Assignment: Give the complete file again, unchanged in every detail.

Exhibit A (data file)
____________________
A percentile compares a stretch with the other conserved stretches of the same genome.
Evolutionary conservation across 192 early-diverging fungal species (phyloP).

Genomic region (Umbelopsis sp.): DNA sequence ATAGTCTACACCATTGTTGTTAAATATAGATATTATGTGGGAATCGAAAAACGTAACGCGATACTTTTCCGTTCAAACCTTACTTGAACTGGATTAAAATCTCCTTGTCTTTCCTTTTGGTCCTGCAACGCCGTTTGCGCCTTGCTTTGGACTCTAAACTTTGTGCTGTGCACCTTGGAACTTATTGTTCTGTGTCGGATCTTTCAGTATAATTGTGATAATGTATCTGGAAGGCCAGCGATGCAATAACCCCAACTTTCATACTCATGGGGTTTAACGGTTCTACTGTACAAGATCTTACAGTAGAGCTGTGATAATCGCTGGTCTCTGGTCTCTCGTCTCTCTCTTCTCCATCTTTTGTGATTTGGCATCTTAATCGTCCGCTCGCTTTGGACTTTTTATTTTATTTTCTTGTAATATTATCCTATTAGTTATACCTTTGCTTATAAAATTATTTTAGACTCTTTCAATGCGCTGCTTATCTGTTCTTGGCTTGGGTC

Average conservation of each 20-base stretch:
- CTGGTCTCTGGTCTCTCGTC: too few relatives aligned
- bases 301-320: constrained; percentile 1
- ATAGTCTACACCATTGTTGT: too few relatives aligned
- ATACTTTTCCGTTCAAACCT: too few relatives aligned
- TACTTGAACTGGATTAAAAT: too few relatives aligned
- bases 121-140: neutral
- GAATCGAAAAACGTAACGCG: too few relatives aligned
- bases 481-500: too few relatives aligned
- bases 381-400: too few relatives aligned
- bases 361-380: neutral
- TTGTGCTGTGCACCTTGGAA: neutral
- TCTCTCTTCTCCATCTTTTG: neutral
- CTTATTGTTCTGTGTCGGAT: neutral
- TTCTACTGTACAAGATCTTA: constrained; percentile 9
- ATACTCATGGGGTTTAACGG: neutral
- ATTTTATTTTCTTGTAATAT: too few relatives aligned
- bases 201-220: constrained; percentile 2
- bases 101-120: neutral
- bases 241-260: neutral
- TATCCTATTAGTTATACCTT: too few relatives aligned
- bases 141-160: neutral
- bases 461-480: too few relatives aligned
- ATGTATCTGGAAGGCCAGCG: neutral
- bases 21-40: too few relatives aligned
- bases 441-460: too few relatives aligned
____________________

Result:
A percentile compares a stretch with the other conserved stretches of the same genome.
Evolutionary conservation across 192 early-diverging fungal species (phyloP).

Genomic region (Umbelopsis sp.): DNA sequence ATAGTCTACACCATTGTTGTTAAATATAGATATTATGTGGGAATCGAAAAACGTAACGCGATACTTTTCCGTTCAAACCTTACTTGAACTGGATTAAAATCTCCTTGTCTTTCCTTTTGGTCCTGCAACGCCGTTTGCGCCTTGCTTTGGACTCTAAACTTTGTGCTGTGCACCTTGGAACTTATTGTTCTGTGTCGGATCTTTCAGTATAATTGTGATAATGTATCTGGAAGGCCAGCGATGCAATAACCCCAACTTTCATACTCATGGGGTTTAACGGTTCTACTGTACAAGATCTTACAGTAGAGCTGTGATAATCGCTGGTCTCTGGTCTCTCGTCTCTCTCTTCTCCATCTTTTGTGATTTGGCATCTTAATCGTCCGCTCGCTTTGGACTTTTTATTTTATTTTCTTGTAATATTATCCTATTAGTTATACCTTTGCTTATAAAATTATTTTAGACTCTTTCAATGCGCTGCTTATCTGTTCTTGGCTTGGGTC

Average conservation of each 20-base stretch:
- CTGGTCTCTGGTCTCTCGTC: too few relatives aligned
- bases 301-320: constrained; percentile 1
- ATAGTCTACACCATTGTTGT: too few relatives aligned
- ATACTTTTCCGTTCAAACCT: too few relatives aligned
- TACTTGAACTGGATTAAAAT: too few relatives aligned
- bases 121-140: neutral
- GAATCGAAAAACGTAACGCG: too few relatives aligned
- bases 481-500: too few relatives aligned
- bases 381-400: too few relatives aligned
- bases 361-380: neutral
- TTGTGCTGTGCACCTTGGAA: neutral
- TCTCTCTTCTCCATCTTTTG: neutral
- CTTATTGTTCTGTGTCGGAT: neutral
- TTCTACTGTACAAGATCTTA: constrained; percentile 9
- ATACTCATGGGGTTTAACGG: neutral
- ATTTTATTTTCTTGTAATAT: too few relatives aligned
- bases 201-220: constrained; percentile 2
- bases 101-120: neutral
- bases 241-260: neutral
- TATCCTATTAGTTATACCTT: too few relatives aligned
- bases 141-160: neutral
- bases 461-480: too few relatives aligned
- ATGTATCTGGAAGGCCAGCG: neutral
- bases 21-40: too few relatives aligned
- bases 441-460: too few relatives aligned